The Ultimate Balancing Act! Being a Partner as well as a Parent.
The author Leo Buscaglia once said, “Like any other living, growing thing, love requires effort to keep it healthy.” And – hey – who are we to disagree with a man who was widely known as ‘Dr. Love?’ That’s way cooler than any of our nicknames.
His words particularly ring true for parents.
It can be difficult to balance being a mum or dad with being a partner. Far too many relationships are sacrificed at the altar of muslin cloths, breast pumps and episodes of Peppa Pig.
So how do you keep the fire burning? How do you balance those two roles? How do you wear two (metaphorical) hats – without losing your head?
Make time together (alone!) a priority
Parent life sometimes feels like a constant exercise in firefighting. When the kids finally go to sleep, it can be hard to summon the energy to do anything but eat, check your phone and go to bed yourself. You both kinda recognise the value in spending ‘quality time’ together – but it’s so easy to just promise to do it tomorrow or next week.
Relationship expert Dr. Logan Levkoff believes date nights should be enshrined in your calendar like any other event. “Carve out time for your relationship,” he says. “Mark it on your calendars, just like you would a work meeting or doctor appointment — it’s just as crucial.”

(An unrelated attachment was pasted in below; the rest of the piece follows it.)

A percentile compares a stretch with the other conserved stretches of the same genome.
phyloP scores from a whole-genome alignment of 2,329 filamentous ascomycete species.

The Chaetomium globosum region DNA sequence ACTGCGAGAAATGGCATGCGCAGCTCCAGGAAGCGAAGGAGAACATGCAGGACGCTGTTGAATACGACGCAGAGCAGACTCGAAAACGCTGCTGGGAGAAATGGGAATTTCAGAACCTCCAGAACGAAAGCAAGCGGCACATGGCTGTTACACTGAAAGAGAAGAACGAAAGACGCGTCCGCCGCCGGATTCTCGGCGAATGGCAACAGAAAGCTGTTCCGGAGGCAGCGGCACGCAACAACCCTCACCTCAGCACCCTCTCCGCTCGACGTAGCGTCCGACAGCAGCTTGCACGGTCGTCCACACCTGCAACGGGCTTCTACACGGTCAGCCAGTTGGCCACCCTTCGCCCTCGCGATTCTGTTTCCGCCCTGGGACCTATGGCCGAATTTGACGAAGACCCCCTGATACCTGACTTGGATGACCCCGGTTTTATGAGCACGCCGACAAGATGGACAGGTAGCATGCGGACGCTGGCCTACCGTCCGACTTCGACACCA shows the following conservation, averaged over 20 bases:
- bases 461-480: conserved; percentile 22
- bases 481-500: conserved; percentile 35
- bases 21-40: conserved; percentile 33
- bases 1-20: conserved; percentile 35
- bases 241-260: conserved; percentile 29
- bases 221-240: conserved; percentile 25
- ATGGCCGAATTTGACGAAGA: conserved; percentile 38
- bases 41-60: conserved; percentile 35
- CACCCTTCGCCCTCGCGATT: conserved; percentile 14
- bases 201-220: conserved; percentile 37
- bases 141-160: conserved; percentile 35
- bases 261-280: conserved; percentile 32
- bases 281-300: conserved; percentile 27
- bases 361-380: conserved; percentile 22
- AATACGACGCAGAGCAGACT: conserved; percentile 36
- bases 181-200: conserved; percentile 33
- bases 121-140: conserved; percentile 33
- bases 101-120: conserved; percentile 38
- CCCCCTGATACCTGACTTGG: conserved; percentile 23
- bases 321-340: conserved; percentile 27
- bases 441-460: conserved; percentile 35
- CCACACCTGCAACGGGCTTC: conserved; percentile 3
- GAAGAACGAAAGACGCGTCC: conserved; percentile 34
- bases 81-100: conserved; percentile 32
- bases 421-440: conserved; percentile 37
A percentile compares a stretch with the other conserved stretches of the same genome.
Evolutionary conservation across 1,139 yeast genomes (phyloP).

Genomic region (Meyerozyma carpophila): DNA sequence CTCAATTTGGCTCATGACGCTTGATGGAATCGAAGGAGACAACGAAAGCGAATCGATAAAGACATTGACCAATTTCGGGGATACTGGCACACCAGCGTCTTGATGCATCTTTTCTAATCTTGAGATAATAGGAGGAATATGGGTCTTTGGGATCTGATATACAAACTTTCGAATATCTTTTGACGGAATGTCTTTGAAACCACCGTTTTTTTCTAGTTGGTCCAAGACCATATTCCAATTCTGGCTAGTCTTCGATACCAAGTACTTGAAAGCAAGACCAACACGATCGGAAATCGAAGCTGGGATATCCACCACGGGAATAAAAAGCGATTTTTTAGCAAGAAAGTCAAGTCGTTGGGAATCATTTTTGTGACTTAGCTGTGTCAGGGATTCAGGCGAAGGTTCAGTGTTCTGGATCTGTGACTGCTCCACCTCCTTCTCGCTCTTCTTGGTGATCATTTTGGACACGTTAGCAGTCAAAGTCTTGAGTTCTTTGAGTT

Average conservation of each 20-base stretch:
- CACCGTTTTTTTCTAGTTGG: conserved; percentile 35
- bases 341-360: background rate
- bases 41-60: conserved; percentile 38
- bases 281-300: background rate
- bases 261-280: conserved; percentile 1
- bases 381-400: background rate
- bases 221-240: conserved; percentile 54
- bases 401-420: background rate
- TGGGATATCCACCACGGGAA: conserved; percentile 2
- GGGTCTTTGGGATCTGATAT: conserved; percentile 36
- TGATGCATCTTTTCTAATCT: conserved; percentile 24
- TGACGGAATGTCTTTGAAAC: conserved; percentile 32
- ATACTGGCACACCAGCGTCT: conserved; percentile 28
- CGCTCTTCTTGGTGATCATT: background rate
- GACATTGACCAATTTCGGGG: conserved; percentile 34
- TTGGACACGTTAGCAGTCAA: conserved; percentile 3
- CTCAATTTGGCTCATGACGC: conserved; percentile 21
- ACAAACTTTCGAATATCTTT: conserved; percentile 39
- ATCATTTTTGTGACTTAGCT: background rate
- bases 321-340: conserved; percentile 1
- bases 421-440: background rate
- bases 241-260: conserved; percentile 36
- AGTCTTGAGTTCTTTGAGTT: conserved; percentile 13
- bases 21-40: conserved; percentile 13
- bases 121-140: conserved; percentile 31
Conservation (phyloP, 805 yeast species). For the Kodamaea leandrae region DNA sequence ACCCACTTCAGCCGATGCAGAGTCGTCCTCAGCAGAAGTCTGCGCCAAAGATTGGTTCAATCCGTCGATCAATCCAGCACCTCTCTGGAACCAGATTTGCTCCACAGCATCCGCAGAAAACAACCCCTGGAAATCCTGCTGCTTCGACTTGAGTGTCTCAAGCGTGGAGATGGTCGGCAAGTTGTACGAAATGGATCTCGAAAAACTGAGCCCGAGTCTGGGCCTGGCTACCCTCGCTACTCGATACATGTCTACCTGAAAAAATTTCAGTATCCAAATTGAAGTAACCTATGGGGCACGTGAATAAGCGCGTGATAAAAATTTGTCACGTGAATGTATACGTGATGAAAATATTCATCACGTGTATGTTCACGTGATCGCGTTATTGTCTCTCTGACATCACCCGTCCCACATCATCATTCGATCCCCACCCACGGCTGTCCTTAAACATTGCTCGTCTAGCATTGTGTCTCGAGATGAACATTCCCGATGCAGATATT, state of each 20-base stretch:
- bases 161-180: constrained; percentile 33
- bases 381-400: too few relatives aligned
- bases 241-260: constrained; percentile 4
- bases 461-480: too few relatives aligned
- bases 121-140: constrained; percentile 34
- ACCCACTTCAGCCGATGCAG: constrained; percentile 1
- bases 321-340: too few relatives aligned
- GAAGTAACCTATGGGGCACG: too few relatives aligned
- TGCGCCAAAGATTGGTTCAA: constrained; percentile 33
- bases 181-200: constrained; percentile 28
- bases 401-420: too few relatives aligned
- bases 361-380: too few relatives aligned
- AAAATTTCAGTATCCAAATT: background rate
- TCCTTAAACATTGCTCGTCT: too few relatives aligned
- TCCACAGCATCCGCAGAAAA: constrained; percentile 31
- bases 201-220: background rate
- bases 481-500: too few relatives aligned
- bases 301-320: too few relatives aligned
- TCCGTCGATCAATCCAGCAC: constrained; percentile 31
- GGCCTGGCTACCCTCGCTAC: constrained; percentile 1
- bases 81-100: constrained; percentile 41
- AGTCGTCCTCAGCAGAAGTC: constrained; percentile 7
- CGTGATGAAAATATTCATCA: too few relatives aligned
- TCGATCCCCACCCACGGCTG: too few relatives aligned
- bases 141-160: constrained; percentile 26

Try picking a night that’s your night to watch a movie or box-set (try Netflix), get a takeaway, or play a game together. You can check out some great ‘at-home’ date night ideas here, which offer quality time together without the babysitter.
Build – and enforce – bedtime routines
Many babies are receptive to a bedtime routine from around 6-8 weeks (although you shouldn’t beat yourself up if you find this is too soon). Building a routine will help you reclaim your evenings together as soon as possible. And just as importantly, it helps build good sleep habits, which are crucial for children’s long-term development, looking way ahead to school age.
“Research shows that children who sleep for one hour less than they need perform at school the next day as if they are two years behind in cognitive development,” explains Dr Laura Markham, clinical psychologist and the author of ‘Calm Parents, Happy Kids: The Secrets of Stress-free Parenting.’
“The effects are temporary, but if insufficient sleep continues, their learning will be impaired. Equally, if you are exhausted it’s harder for you to cope.”
She recommends gradual changes rather than overnight transformations. “Push your child’s bedtime back in 15-minute increments until they routinely wake up naturally.”
RELATED READING: Seven steps to creating a successful baby routine
Keep open the lines of communication
Research suggests that communication is the most important factor in a happy marriage – and communication problems are the 2nd biggest cause of divorce. It may sound trite, but just talking to each other is something that can become challenging on the milky-sick covered battlefield of parent life.